It’s not something you hear much about in New Zealand, but Australia is currently in the middle of a major apartment boom. The number of dwelling approvals – what we would call building consents here – for attached dwellings is at an all-time high.* 86,000 attached dwellings were approved in the last year – compared with 5,800 in New Zealand.

Aussie dwelling approvals

One of the things I find interesting about this graph is that Australian construction, for all its ups and downs, has actually been fairly stable over time. There’s the odd slowdown, but generally this is a country that has churned out around 160,000 new homes a year for the last 30 years.

Anyway, that’s an aside; on to New Zealand. Here are the equivalent figures for Aotearoa:

NZ building consents

It’s not just the number of apartments being built in Australia which is booming; it’s also the proportion of new dwellings that they make up. This is also close to an all-time high, at almost 45% across Australia. That compares to 24% for New Zealand. The graph below shows the percentage of new dwellings which are attached, for both countries:

attached proportions Oz NZ

In Australia, attached dwellings usually made up 20-something percent of all approvals through the 1980s, and 30% to 35% through the 2000s. It’s only in the last few years that the percentage has climbed above 40%.

For New Zealand, the data doesn’t go back as far – and I’m a bit sceptical about its coverage in the early ’90s as well – but in the last twenty years we’ve usually fluctuated between 20% and 30%, dropping a bit lower than that in the post-GFC period.

In the next post, I’ll look at the data for individual cities.

* Technically, the Australian approvals are for “dwellings excluding houses”. That covers apartments, terraces and so on. This is generally similar to the definition used by Statistics New Zealand here, where they use the term “apartments” to refer to “consents that have 10 or more new attached dwellings”. I’ve used customised data from Statistics NZ so as to include all the attached dwellings in the 0-9 dwellings range as well.

This analysis was initially put together for a company newsletter here.

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  1. Would be interesting to see where in Australia the new apartments are being built.

    Given house prices in Sydney and Melbourne in theory those two cities should be dominating the apartment building landscape.

    1. I suspect there is more apartments to be built than house in Melbourne.

      Auckland really need a good value for money body-corp, durable building quality, buyer legal protection, eased bank lending rules, and car independent public infrastructure in order for apartments to be as desirable as house.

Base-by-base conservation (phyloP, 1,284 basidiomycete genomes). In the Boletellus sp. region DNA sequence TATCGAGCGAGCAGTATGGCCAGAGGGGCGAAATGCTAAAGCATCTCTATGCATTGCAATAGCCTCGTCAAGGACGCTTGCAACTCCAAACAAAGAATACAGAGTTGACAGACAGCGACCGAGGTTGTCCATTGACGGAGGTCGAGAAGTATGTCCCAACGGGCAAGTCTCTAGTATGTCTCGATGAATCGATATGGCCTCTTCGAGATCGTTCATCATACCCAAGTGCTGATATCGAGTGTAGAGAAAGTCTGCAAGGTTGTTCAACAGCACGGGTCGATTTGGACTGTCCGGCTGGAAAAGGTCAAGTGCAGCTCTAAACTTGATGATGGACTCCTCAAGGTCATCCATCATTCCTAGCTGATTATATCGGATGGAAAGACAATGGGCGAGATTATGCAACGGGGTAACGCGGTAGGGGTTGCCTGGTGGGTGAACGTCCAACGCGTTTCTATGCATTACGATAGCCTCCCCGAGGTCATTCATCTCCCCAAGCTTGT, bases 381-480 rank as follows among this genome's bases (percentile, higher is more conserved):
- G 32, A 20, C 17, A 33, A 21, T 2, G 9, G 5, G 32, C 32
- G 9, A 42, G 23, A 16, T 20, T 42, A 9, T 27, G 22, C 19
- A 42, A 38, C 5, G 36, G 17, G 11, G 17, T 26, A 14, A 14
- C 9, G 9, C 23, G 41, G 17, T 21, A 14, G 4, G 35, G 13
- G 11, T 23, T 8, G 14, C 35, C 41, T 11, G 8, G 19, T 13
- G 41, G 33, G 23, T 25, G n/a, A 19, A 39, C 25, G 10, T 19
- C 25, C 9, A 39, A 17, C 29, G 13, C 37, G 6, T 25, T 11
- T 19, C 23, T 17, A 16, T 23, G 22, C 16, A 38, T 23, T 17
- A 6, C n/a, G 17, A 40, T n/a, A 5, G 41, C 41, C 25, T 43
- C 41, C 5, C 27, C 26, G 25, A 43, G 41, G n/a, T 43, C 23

2. In regards to Sydney, apartments are being built everywhere and on all types of land, green fields to ex-office space. North Sydney; within 500m walk from my work is 4 large developments all ex-office space and couple of smaller ones – 1 bedders going for almost 500k. Out southwest up to norwest new suburbs with both freestanding houses and apartments up to 4 stories are being built. There is a lot of intensification going on around the new norwest metro train line and the new line out to Leppington. The new “Fonzie Flat” (happy days – apartment above the garage) is making an appearance in the northwest too. This year has seen the building industry ramp back up.

  3. Sydney really has no choice but to intensify even more as projections range from 6-8 million people in the next few decades. The real challenge though is quality of build and diversity of stock. And also I belief getting some sort of ownership structure that is less precarious than landlord:tenant but not as big a financial barrier as mortgage lending.

  4. The trend towards city life has really taken hold in Australia. Even in Canberra the apartment boom has taken hold and has been more than 50% of dwelling constructions for a few years now, the result has been fantastic for the city there are now some really excellent spots – though there have been abominably designed disasters. There are some interesting suburbs in Canberra that were once all detached dwellings with large gardens that are now very attractive, leafy suburbs with 3-5 story apartments. I’m not sure this could be replicated in other cities, as it was largely made possible by the previous run down nature of the suburbs (too run down for NIMBYs) but its interesting none the less.

  5. Apartments going up everywhere here in Melbourne, mostly close to PT and close to the city. I live in one. Close to everything and easy to get around without a car.

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